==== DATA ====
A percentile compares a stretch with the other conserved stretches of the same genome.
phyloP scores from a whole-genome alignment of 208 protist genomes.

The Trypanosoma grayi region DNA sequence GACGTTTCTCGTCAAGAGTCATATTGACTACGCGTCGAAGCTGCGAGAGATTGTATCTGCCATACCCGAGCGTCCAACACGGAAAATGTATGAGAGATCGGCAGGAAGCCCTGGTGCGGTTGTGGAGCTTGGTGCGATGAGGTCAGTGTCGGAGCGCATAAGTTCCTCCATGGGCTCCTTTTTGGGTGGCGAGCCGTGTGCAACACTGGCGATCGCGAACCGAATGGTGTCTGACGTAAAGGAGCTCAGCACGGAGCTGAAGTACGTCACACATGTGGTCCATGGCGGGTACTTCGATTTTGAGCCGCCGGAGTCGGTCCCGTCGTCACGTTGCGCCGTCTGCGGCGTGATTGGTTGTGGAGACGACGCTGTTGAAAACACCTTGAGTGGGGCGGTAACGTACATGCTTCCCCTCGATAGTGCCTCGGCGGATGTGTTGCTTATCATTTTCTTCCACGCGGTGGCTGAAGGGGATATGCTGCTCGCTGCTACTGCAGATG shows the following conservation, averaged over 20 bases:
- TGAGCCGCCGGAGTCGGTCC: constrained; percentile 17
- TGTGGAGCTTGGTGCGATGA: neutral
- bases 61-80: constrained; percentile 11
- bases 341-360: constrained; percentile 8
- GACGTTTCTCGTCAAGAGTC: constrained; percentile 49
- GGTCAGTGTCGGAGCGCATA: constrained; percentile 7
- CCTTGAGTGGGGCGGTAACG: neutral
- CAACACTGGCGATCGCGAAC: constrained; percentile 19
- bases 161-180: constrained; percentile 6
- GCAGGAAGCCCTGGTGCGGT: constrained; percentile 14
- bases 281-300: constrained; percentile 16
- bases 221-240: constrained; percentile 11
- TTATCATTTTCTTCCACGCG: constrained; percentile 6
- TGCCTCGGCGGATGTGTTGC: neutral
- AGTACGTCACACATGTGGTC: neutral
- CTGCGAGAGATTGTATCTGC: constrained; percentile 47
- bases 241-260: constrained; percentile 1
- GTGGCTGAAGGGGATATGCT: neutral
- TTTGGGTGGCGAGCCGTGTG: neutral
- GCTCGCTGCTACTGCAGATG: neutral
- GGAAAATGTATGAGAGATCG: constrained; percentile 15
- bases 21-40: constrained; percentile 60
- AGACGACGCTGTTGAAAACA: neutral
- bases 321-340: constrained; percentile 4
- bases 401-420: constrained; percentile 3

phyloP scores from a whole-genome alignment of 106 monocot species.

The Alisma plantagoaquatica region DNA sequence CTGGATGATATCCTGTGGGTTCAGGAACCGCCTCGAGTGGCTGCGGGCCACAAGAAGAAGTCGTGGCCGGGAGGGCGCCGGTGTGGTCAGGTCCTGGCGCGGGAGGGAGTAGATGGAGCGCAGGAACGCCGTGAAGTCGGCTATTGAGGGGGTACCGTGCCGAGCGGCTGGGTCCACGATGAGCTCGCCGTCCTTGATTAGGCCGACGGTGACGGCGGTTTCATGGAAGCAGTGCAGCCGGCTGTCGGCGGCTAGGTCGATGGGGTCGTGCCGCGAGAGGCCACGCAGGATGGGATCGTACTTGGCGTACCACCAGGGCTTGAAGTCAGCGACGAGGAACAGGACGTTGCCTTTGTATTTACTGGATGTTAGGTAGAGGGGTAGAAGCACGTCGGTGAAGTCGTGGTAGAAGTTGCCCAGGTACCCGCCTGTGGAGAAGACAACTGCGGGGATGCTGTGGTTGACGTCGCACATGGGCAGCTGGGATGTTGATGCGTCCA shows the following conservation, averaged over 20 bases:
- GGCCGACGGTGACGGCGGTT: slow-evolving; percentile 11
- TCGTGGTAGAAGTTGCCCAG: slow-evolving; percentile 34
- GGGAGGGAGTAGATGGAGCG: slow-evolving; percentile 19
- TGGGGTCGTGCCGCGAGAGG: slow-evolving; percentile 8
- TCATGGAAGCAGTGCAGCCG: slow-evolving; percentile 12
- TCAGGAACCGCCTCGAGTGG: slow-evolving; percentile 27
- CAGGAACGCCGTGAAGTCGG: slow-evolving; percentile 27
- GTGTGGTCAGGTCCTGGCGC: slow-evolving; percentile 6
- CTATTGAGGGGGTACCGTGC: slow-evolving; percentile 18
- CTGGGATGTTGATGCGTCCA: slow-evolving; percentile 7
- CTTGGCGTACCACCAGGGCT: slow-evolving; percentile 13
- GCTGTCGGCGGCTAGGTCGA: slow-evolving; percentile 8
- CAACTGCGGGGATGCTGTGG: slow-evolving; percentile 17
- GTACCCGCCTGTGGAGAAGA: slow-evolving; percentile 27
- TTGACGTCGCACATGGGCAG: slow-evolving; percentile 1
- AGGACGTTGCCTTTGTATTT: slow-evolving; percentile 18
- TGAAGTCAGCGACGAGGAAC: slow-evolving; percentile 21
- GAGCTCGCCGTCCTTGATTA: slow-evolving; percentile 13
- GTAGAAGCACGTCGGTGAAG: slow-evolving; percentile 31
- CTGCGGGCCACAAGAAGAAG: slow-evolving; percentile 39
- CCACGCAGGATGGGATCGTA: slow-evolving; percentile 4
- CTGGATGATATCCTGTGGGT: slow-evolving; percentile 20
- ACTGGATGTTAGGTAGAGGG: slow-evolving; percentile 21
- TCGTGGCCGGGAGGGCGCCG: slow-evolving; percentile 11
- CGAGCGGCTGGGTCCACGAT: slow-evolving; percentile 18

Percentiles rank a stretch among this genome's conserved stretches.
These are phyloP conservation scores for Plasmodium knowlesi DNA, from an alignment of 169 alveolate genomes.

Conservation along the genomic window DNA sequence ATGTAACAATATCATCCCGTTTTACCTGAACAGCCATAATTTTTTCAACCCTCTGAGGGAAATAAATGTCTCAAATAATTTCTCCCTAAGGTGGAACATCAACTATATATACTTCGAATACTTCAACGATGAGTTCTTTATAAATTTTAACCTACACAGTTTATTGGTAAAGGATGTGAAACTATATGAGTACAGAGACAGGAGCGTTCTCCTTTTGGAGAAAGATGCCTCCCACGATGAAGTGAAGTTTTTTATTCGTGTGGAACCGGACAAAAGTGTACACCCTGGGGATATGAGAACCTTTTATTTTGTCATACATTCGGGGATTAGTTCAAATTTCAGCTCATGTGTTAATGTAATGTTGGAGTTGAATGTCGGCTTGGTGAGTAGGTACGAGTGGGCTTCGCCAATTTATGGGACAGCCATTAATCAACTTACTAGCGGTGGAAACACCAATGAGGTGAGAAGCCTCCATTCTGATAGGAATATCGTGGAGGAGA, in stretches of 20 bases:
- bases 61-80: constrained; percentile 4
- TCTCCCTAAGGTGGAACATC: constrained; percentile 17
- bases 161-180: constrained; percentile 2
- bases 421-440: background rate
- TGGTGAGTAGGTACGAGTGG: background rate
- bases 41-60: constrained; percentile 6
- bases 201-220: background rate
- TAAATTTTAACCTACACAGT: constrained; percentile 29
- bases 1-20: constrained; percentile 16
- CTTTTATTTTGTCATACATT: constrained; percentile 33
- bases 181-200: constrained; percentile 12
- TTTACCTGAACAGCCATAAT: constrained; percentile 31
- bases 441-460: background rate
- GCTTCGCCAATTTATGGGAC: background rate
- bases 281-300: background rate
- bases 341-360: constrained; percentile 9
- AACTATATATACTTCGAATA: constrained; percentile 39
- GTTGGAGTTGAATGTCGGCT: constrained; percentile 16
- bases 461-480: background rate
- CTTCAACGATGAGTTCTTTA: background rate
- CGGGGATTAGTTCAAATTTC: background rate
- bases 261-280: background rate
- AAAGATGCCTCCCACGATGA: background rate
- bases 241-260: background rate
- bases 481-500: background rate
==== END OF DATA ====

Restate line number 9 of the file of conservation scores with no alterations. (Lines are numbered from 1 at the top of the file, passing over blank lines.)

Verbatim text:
- GGTCAGTGTCGGAGCGCATA: constrained; percentile 7